Taylor holds many Packers' records, including both career and single-season touchdowns. He was the Packers' all-time leading rusher until Ahman Green broke his record on November 8, 2009. Taylor won the NFL rushing title in 1962, the only season that Jim Brown did not lead the league during his nine-year career. His single-season yardage mark (1474) was not surpassed by a Packer until Green ran for 1883 yards in 2003 (a 16-game season, as opposed to the 14-game 1962 season). At retirement, Taylor's 83 career rushing touchdowns placed him behind only Brown.
Taylor was a member of four Packer NFL championship teams (1961, 1962, 1965, and 1966), where he was teamed in the backfield with halfback Paul Hornung. In the Packers 16-7 championship win over the New York Giants in 1962, Taylor set a championship record with 31 carries (for 85 yards) and scored Green Bay's only touchdown of the game. In Green Bay's 1965 championship win, he rushed for 97 yards. In January 1967, Taylor and the Packers played in Super Bowl I in Los Angeles, in which they easily defeated the Kansas City Chiefs. Taylor was the top rusher of the game with 56 rushing yards and a touchdown (with his score being the first rushing touchdown in Super Bowl history); it was his last game as a Packer.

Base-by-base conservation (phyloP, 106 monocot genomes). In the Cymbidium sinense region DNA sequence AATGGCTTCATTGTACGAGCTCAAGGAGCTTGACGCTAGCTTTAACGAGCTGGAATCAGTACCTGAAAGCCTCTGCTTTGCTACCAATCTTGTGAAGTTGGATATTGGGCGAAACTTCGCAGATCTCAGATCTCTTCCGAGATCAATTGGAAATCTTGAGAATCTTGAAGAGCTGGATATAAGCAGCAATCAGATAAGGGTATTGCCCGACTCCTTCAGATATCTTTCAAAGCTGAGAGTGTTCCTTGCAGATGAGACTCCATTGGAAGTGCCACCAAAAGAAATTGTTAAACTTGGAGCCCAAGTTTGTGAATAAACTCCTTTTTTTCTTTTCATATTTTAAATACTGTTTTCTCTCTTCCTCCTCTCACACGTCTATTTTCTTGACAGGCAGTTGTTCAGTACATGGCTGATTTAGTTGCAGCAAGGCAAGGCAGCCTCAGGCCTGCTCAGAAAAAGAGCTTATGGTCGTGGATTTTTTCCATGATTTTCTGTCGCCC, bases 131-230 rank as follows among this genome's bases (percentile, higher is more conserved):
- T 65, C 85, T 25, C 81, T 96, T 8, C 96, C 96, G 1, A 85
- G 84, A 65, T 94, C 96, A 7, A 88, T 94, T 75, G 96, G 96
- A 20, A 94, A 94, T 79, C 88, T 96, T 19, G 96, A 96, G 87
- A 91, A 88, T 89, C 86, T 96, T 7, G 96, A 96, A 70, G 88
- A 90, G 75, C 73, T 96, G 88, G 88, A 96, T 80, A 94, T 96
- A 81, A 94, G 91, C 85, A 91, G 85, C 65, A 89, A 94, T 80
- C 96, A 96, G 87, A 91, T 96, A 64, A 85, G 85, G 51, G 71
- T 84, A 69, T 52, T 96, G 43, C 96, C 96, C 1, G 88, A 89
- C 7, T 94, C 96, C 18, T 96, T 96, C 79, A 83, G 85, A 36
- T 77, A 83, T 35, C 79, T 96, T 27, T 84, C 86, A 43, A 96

Although not exceptional in size (6 ft 0 in (1.83 m), 215 lb (98 kg)), Taylor was a physical fullback who often won legendary duels with linebackerSam Huff. Taylor was selected to five consecutive Pro Bowls from 1960-64. He fumbled only 34 times in the 2,173 times he handled the ball (1.56% of his touches.)
During his ninth season in 1966, Taylor did not sign a new one-year contract and played out his option; he made no secret that it was likely his last as a Packer. In July 1967, Taylor left the Packers in for the expansion New Orleans Saints; to play under head coach Tom Fears, a hall of fame receiver and a former assistant coach for five seasons in Green Bay under Lombardi. The following year, Taylor was reduced to special teams duties and retired from pro football in September, at the end of training camp.
He finished his ten-year playing career with 8,597 yards and 83 rushing touchdowns, highlighted by his five straight 1,000-yard rushing seasons from 1960-1964. Taylor also caught 225 passes for 1756 yards and 10 touchdowns, and returned 7 kickoffs for 185 yards, giving him a total of 10,539 net yards and 93 touchdowns. His 8,207 rushing yards with the Packers remained a franchise record until Ahman Green surpassed it on November 8, 2009.
Taylor was the first running back in NFL history to gain over 1,000 for five consecutive seasons.